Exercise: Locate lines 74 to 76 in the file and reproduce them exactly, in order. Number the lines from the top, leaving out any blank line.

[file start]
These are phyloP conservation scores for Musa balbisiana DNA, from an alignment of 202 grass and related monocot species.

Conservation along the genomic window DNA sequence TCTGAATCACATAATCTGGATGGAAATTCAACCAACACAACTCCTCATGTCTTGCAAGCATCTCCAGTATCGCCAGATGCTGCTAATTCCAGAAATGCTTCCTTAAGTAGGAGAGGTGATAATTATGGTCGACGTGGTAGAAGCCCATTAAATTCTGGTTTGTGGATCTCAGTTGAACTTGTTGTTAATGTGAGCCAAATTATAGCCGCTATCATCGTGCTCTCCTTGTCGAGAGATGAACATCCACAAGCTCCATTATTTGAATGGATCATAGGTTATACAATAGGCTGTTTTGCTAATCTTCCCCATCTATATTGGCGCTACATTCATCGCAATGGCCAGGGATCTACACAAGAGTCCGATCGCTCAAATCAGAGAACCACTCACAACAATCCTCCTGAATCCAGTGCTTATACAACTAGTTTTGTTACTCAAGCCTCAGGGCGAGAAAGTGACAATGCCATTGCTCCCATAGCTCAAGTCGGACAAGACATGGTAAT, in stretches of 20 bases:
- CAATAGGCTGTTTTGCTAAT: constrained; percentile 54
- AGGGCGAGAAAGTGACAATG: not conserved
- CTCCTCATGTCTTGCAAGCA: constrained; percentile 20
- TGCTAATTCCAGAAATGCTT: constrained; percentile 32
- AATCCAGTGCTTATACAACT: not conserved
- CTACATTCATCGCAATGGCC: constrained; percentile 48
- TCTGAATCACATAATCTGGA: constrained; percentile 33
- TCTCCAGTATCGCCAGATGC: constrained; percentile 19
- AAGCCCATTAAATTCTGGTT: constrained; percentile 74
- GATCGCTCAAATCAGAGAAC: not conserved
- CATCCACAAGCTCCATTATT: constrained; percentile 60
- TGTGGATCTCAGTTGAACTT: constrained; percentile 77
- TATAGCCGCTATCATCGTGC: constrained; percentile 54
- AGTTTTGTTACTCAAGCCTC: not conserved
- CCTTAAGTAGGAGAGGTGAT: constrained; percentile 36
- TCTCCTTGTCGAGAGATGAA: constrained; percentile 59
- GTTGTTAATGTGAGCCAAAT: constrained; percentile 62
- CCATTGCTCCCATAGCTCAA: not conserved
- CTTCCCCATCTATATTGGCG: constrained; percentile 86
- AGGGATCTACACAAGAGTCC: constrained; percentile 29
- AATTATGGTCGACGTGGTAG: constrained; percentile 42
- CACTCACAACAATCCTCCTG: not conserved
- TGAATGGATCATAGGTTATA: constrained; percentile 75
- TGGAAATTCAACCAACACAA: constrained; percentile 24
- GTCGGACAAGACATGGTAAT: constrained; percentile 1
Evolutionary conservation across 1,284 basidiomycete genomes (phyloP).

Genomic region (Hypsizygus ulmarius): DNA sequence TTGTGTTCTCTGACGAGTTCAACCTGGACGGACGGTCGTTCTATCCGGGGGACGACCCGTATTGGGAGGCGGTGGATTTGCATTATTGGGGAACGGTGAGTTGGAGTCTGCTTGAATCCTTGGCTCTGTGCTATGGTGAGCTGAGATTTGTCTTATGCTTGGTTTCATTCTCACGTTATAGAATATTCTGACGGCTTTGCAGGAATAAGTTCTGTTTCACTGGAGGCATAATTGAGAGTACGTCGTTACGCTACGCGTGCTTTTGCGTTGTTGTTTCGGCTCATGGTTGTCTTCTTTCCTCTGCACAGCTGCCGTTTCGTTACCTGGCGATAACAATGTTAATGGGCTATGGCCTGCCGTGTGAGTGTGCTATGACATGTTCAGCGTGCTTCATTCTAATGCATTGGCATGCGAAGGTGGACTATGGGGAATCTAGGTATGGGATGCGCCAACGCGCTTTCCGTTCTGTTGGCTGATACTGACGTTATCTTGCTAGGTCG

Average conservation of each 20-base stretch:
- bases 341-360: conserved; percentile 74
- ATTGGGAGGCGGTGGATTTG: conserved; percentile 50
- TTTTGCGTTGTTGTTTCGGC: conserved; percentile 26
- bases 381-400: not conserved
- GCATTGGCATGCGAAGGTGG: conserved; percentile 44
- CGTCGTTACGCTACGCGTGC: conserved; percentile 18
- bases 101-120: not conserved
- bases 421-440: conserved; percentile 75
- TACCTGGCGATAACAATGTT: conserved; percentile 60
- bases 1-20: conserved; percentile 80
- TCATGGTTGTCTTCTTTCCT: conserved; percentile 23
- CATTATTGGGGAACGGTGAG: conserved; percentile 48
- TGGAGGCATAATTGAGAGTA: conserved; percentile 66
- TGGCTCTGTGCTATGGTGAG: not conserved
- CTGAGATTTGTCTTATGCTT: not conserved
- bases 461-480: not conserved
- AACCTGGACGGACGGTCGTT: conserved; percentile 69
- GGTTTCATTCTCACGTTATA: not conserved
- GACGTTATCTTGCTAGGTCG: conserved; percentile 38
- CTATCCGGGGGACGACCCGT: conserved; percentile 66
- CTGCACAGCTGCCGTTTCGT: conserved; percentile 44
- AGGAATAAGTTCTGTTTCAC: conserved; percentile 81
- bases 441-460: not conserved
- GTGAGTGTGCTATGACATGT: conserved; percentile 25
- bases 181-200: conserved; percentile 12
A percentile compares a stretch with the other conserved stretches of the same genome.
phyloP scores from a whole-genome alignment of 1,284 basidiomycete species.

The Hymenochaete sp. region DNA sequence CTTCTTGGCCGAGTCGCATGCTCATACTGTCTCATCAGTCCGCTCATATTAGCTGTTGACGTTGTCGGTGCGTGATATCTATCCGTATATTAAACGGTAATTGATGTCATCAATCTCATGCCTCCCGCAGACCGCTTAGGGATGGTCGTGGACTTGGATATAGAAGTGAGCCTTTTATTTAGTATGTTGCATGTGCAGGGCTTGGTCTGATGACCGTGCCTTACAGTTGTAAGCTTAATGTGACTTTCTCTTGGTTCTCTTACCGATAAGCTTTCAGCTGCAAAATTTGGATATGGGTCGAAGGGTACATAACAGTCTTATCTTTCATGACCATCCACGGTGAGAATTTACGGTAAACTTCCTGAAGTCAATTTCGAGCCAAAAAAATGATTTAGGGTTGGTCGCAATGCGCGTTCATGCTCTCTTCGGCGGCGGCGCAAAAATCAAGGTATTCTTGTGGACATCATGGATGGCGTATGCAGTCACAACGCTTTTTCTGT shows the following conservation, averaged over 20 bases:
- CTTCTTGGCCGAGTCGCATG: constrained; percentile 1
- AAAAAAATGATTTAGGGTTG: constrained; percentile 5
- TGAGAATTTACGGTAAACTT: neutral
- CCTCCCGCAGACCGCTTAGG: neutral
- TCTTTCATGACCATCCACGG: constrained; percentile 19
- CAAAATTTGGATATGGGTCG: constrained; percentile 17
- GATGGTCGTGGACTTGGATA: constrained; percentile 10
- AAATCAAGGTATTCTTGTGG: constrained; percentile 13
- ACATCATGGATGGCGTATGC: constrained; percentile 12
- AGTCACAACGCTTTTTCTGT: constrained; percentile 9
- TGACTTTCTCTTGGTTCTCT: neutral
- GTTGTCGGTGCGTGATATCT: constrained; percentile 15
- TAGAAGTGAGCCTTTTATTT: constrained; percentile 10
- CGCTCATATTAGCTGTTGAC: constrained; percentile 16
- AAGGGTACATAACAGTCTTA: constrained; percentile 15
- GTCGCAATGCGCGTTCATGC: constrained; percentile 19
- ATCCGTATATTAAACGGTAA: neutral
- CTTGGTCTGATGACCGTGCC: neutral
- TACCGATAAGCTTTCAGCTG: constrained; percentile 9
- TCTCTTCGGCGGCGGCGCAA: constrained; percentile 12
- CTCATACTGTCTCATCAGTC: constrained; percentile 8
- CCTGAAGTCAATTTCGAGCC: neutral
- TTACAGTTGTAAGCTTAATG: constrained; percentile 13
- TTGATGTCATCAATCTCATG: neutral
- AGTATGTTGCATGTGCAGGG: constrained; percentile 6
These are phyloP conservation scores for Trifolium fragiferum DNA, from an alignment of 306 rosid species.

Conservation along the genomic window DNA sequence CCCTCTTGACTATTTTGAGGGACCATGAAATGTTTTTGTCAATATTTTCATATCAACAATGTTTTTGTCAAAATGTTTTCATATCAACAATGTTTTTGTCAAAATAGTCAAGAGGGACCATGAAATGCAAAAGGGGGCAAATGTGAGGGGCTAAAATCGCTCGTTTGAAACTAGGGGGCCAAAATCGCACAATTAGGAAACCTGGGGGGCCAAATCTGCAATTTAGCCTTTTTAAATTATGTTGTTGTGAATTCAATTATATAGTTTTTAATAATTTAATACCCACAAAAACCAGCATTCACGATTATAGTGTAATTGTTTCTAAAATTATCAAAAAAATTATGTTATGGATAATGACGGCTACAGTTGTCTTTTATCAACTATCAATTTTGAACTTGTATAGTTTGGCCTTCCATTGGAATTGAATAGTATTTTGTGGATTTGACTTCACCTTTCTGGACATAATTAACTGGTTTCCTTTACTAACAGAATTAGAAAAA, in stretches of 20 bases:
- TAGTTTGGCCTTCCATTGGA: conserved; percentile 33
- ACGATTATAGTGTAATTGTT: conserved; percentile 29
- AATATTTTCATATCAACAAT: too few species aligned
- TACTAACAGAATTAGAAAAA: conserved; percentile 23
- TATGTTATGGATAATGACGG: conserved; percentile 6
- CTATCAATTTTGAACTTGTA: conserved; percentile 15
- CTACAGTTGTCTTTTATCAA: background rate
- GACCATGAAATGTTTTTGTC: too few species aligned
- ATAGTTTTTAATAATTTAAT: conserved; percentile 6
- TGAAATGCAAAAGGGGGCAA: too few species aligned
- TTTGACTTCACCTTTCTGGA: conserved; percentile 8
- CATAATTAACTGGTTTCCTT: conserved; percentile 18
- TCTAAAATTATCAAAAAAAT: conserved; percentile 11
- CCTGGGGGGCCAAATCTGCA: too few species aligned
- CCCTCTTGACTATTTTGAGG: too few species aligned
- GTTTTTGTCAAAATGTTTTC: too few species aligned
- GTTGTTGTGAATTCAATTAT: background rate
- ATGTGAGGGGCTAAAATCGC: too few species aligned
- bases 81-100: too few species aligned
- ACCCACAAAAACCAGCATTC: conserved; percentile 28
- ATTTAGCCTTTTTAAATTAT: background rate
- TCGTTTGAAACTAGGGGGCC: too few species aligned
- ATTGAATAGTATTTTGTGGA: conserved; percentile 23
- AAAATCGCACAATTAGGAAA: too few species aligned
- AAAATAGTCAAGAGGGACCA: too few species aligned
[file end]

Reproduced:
- GTCGCAATGCGCGTTCATGC: constrained; percentile 19
- ATCCGTATATTAAACGGTAA: neutral
- CTTGGTCTGATGACCGTGCC: neutral